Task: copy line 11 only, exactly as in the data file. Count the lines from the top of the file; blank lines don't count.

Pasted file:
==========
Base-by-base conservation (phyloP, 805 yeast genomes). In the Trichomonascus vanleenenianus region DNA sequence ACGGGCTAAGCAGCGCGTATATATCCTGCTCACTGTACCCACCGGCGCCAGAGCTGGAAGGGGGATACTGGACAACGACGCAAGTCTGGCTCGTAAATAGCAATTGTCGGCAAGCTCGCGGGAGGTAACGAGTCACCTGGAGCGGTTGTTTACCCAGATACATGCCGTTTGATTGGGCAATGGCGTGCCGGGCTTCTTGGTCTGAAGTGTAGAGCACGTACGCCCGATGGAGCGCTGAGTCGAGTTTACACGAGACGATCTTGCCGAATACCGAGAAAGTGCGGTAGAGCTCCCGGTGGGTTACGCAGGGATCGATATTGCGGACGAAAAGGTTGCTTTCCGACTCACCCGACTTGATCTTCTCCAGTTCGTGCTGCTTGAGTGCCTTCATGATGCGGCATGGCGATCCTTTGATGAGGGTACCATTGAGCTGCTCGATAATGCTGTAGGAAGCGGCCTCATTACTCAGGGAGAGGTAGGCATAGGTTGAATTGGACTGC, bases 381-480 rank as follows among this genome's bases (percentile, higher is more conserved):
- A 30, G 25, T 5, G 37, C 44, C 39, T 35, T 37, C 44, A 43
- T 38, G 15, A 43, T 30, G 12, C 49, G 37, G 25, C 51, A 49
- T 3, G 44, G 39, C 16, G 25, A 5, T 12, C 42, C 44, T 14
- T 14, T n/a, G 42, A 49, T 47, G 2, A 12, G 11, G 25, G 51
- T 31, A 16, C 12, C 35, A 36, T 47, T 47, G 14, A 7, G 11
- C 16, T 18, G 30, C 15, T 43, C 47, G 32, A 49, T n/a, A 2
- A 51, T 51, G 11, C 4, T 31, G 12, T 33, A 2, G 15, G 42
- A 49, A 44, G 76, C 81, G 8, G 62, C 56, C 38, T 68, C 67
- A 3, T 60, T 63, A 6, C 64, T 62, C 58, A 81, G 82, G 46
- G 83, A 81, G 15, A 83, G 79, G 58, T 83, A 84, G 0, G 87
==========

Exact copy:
- G 83, A 81, G 15, A 83, G 79, G 58, T 83, A 84, G 0, G 87